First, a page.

The President’s Office yesterday insisted that there was no U-turn in the Government’s policy on promoting organic fertiliser and that the latest gazette only aims to facilitate the importation of “specialised fertilisers”.
“The Government has not granted permission to import chemical fertilisers for local agricultural purposes, neither has it made any changes to the decision taken by the President to use only organic fertilisers for local agriculture. And there will be no changes to this decision in the future either,” a statement from the President’s Media Centre said.
The statement added that Cabinet had granted approval to the proposal made by the Minister of Agriculture on 31 May, to import plant nutrients – which included natural chelated minerals and micro matter. While these natural chelated minerals and micro matter were already being imported under the HS Code, it was prohibited by the gazette notification No. 2226/48. Therefore, in order to grant Cabinet approval to the aforesaid Cabinet paper submitted by the Minister of Agriculture, the gazette notification No. 2226/48 was amended.
“Therefore, in accordance with the Imports and Exports (Control) Regulations No. 11 of 2021 issued by the Minister of Finance on the 30 July 2021, only the following types of specialised fertilisers are allowed to be imported through the Department of Agriculture and other relevant institutions under a special licensing system. Only organic fertilisers, which are up to the International Organic Fertilizer Standards, will be allowed to be used for local agricultural purposes,” the statement from President’s Media said.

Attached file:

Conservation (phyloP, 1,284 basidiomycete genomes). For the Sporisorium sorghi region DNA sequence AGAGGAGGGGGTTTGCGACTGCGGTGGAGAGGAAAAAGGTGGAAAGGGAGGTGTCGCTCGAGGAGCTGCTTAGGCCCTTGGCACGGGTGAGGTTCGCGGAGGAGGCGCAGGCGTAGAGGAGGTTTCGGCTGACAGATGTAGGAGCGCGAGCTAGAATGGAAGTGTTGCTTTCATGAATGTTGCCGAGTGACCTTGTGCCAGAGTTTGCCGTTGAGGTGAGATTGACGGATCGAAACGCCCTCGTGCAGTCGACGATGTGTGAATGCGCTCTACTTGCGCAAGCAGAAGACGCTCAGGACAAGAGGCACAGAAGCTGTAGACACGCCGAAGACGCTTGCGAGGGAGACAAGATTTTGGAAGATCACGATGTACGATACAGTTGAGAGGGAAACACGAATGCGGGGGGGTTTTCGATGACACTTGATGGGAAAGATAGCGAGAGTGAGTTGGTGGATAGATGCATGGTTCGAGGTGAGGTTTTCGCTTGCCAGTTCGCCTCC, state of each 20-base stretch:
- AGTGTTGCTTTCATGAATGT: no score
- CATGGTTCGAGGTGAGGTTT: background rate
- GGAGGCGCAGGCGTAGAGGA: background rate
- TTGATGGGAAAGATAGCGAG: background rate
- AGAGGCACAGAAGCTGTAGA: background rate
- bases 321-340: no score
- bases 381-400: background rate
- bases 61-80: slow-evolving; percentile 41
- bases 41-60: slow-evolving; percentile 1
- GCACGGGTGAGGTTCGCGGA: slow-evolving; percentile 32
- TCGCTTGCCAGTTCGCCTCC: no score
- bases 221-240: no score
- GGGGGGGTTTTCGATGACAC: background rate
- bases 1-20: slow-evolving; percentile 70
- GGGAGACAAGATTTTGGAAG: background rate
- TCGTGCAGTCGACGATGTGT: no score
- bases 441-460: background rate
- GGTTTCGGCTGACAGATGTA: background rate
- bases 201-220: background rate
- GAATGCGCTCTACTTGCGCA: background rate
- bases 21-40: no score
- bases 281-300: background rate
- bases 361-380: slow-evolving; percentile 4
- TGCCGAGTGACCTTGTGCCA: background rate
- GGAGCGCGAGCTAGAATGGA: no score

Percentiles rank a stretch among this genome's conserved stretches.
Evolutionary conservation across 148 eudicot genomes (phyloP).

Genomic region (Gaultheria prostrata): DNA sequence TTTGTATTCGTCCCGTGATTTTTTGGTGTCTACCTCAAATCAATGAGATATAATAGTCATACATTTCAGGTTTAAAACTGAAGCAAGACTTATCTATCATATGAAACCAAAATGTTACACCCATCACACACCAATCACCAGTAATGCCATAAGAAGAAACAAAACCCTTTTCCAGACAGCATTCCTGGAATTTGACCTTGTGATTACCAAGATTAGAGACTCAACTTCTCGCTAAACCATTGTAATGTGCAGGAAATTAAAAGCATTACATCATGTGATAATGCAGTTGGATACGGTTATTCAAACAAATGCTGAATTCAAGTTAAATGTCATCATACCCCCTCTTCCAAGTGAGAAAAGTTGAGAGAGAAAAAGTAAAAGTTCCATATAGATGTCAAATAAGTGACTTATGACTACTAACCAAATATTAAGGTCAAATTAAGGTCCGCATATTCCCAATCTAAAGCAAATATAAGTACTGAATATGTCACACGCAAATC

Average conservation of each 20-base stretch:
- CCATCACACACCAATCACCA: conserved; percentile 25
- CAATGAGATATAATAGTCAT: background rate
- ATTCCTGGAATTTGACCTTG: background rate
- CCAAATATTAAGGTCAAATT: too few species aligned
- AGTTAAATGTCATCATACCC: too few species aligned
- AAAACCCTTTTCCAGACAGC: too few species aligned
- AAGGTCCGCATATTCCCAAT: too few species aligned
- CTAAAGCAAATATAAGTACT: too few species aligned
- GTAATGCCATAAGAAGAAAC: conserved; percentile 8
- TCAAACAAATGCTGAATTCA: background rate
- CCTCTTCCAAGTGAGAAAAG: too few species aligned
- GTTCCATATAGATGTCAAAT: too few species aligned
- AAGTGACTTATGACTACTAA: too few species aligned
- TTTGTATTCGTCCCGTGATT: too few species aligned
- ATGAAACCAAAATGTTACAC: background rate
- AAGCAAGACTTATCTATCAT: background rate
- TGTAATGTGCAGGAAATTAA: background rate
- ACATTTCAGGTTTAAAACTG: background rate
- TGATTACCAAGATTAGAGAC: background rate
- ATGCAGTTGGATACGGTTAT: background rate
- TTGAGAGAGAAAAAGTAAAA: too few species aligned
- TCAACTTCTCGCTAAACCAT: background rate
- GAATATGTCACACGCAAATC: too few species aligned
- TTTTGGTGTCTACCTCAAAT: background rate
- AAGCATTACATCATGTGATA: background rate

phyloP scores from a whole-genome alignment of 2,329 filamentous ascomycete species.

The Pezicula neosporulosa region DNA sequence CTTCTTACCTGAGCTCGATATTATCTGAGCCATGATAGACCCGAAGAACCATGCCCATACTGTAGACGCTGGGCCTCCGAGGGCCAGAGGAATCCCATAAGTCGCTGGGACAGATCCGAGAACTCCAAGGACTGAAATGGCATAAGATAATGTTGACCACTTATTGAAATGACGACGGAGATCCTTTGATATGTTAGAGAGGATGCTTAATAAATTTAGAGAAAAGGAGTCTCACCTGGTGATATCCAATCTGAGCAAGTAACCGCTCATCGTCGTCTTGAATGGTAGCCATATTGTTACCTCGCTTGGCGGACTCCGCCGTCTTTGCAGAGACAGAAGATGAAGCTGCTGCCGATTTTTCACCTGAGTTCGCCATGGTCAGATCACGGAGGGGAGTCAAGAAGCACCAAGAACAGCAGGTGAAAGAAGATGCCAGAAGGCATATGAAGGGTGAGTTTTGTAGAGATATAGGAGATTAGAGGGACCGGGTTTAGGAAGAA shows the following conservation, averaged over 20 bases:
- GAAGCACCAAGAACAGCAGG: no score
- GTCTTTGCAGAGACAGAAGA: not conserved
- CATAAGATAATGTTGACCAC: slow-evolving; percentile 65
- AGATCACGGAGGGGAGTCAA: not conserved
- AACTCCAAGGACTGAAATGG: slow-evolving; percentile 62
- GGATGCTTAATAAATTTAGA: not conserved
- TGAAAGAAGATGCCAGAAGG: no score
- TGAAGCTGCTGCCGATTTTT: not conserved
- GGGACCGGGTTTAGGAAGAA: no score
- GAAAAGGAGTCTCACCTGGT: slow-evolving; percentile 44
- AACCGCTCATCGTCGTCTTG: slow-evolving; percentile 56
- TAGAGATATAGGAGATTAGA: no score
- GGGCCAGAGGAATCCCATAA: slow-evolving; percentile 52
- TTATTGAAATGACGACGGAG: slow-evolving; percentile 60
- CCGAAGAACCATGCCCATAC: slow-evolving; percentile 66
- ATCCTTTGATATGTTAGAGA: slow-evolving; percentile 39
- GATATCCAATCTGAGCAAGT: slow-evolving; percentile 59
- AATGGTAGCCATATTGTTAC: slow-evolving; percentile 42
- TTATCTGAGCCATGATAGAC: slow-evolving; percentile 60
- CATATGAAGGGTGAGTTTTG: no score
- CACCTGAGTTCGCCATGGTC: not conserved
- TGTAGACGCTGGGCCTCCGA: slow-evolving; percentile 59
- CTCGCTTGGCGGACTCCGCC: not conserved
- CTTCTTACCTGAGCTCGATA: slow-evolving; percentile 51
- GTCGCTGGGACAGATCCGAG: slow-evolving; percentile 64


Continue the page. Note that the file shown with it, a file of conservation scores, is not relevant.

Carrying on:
It said according to the census conducted by the Department of Agriculture, Department of National Botanic Gardens and other relevant Government institutions, licences have been issued for a period of six months under to institutions registered for protected agriculture in greenhouses and for hydroponics, aeroponics and floriculture, to import nitrogen minerals or chemical fertilisers, and chelated minerals and nutrients.
These licences also permit packets of compound fertilisers containing the three plant nutrients, namely mineral or chemical nitrogen, phosphorus and potassium, or capsules containing a mixture of two of them, or packets weighing 10kg or less containing such products.
“All these fertilisers are allowed to be imported only by the relevant agencies as per the requirements, or under special licenses issued only for limited quantities to suit those requirements. In addition, nitrogen extracts (organic) and mineral potassium can be imported, which are not classified as chemical fertilisers,” the statement said.
Citing the pledge made in the national policy framework ‘Vistas of Prosperity and Splendour,’ the statement noted: “The Government must ensure the right of the people to a non-toxic diet to produce a healthy and productive citizenry. The production of organic fertilisers should be accelerated to use only organic fertiliser for agriculture in Sri Lanka in the next decade.”
Following Finance Minister Basil Rajapaksa’s Gazette, most analysts claimed that the lifting of the ban marks a reversal of the Government’s stand against the use of hazardous inputs in farming and agri industries but the move is likely to be temporary aimed at addressing immediate concerns within the agriculture sector.
Most agri experts and the private sector have recommended a phased-out ban of chemical fertiliser giving enough time for farmers and various agro industries to prepare and prosper via the use of organic material.
According to President Rajapaksa, annually Sri Lanka spent around $ 400 million on fertiliser and pesticides. He has said any loss of yield and income by farmers would be compensated from the savings of foreign exchange otherwise incurred on the import of fertilisers.